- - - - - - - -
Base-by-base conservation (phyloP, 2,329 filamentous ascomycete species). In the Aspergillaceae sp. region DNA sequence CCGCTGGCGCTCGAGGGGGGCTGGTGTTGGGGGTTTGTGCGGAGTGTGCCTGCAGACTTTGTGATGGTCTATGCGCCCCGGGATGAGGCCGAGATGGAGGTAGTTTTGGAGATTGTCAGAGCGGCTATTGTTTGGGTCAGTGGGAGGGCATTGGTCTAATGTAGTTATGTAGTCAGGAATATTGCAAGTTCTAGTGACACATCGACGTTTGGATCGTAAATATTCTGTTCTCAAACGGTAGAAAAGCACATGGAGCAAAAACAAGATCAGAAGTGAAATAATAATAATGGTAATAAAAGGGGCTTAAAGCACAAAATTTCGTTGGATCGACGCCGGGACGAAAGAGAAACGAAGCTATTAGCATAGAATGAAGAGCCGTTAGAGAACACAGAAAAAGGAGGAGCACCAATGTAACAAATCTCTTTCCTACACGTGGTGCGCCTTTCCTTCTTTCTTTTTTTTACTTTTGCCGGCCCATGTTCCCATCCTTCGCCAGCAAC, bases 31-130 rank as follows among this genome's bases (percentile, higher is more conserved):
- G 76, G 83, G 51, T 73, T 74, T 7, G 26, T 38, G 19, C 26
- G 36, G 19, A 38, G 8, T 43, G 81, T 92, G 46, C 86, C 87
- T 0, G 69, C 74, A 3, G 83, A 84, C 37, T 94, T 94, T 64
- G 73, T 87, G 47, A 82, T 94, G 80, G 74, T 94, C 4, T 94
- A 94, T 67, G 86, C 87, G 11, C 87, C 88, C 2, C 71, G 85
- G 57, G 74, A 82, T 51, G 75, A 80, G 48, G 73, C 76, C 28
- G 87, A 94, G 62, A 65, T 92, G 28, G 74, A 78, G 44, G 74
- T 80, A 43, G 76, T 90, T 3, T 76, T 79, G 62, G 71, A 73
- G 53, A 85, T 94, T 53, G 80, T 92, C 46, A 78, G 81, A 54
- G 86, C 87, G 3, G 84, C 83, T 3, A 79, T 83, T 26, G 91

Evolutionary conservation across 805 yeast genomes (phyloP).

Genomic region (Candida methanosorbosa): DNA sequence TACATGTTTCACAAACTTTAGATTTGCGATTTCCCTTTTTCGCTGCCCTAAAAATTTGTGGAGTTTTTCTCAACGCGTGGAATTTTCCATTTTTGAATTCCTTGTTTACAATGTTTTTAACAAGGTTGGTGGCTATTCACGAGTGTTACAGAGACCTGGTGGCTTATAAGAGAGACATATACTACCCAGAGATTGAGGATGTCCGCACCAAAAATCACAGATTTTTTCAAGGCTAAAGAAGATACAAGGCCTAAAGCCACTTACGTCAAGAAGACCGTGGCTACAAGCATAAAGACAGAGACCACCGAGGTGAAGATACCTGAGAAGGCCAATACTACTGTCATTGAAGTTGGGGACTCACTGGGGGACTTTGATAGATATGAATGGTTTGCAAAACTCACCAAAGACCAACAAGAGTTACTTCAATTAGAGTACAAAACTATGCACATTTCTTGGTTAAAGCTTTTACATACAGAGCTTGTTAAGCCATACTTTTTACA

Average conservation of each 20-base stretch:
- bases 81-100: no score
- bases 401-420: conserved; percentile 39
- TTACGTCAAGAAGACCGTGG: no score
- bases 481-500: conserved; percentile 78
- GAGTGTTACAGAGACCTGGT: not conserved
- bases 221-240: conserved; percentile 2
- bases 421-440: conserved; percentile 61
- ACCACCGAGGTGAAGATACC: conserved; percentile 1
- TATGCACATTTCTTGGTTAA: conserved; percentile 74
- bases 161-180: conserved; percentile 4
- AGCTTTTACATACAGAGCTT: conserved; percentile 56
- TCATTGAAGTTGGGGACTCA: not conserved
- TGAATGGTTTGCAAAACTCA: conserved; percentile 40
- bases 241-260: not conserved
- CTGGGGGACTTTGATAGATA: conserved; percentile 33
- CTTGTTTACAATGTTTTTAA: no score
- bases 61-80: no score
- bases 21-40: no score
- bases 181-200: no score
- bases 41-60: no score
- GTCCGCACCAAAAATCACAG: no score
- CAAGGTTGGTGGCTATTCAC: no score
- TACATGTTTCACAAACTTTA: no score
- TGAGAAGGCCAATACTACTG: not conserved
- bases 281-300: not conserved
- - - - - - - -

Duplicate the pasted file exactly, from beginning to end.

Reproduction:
Base-by-base conservation (phyloP, 2,329 filamentous ascomycete species). In the Aspergillaceae sp. region DNA sequence CCGCTGGCGCTCGAGGGGGGCTGGTGTTGGGGGTTTGTGCGGAGTGTGCCTGCAGACTTTGTGATGGTCTATGCGCCCCGGGATGAGGCCGAGATGGAGGTAGTTTTGGAGATTGTCAGAGCGGCTATTGTTTGGGTCAGTGGGAGGGCATTGGTCTAATGTAGTTATGTAGTCAGGAATATTGCAAGTTCTAGTGACACATCGACGTTTGGATCGTAAATATTCTGTTCTCAAACGGTAGAAAAGCACATGGAGCAAAAACAAGATCAGAAGTGAAATAATAATAATGGTAATAAAAGGGGCTTAAAGCACAAAATTTCGTTGGATCGACGCCGGGACGAAAGAGAAACGAAGCTATTAGCATAGAATGAAGAGCCGTTAGAGAACACAGAAAAAGGAGGAGCACCAATGTAACAAATCTCTTTCCTACACGTGGTGCGCCTTTCCTTCTTTCTTTTTTTTACTTTTGCCGGCCCATGTTCCCATCCTTCGCCAGCAAC, bases 31-130 rank as follows among this genome's bases (percentile, higher is more conserved):
- G 76, G 83, G 51, T 73, T 74, T 7, G 26, T 38, G 19, C 26
- G 36, G 19, A 38, G 8, T 43, G 81, T 92, G 46, C 86, C 87
- T 0, G 69, C 74, A 3, G 83, A 84, C 37, T 94, T 94, T 64
- G 73, T 87, G 47, A 82, T 94, G 80, G 74, T 94, C 4, T 94
- A 94, T 67, G 86, C 87, G 11, C 87, C 88, C 2, C 71, G 85
- G 57, G 74, A 82, T 51, G 75, A 80, G 48, G 73, C 76, C 28
- G 87, A 94, G 62, A 65, T 92, G 28, G 74, A 78, G 44, G 74
- T 80, A 43, G 76, T 90, T 3, T 76, T 79, G 62, G 71, A 73
- G 53, A 85, T 94, T 53, G 80, T 92, C 46, A 78, G 81, A 54
- G 86, C 87, G 3, G 84, C 83, T 3, A 79, T 83, T 26, G 91

Evolutionary conservation across 805 yeast genomes (phyloP).

Genomic region (Candida methanosorbosa): DNA sequence TACATGTTTCACAAACTTTAGATTTGCGATTTCCCTTTTTCGCTGCCCTAAAAATTTGTGGAGTTTTTCTCAACGCGTGGAATTTTCCATTTTTGAATTCCTTGTTTACAATGTTTTTAACAAGGTTGGTGGCTATTCACGAGTGTTACAGAGACCTGGTGGCTTATAAGAGAGACATATACTACCCAGAGATTGAGGATGTCCGCACCAAAAATCACAGATTTTTTCAAGGCTAAAGAAGATACAAGGCCTAAAGCCACTTACGTCAAGAAGACCGTGGCTACAAGCATAAAGACAGAGACCACCGAGGTGAAGATACCTGAGAAGGCCAATACTACTGTCATTGAAGTTGGGGACTCACTGGGGGACTTTGATAGATATGAATGGTTTGCAAAACTCACCAAAGACCAACAAGAGTTACTTCAATTAGAGTACAAAACTATGCACATTTCTTGGTTAAAGCTTTTACATACAGAGCTTGTTAAGCCATACTTTTTACA

Average conservation of each 20-base stretch:
- bases 81-100: no score
- bases 401-420: conserved; percentile 39
- TTACGTCAAGAAGACCGTGG: no score
- bases 481-500: conserved; percentile 78
- GAGTGTTACAGAGACCTGGT: not conserved
- bases 221-240: conserved; percentile 2
- bases 421-440: conserved; percentile 61
- ACCACCGAGGTGAAGATACC: conserved; percentile 1
- TATGCACATTTCTTGGTTAA: conserved; percentile 74
- bases 161-180: conserved; percentile 4
- AGCTTTTACATACAGAGCTT: conserved; percentile 56
- TCATTGAAGTTGGGGACTCA: not conserved
- TGAATGGTTTGCAAAACTCA: conserved; percentile 40
- bases 241-260: not conserved
- CTGGGGGACTTTGATAGATA: conserved; percentile 33
- CTTGTTTACAATGTTTTTAA: no score
- bases 61-80: no score
- bases 21-40: no score
- bases 181-200: no score
- bases 41-60: no score
- GTCCGCACCAAAAATCACAG: no score
- CAAGGTTGGTGGCTATTCAC: no score
- TACATGTTTCACAAACTTTA: no score
- TGAGAAGGCCAATACTACTG: not conserved
- bases 281-300: not conserved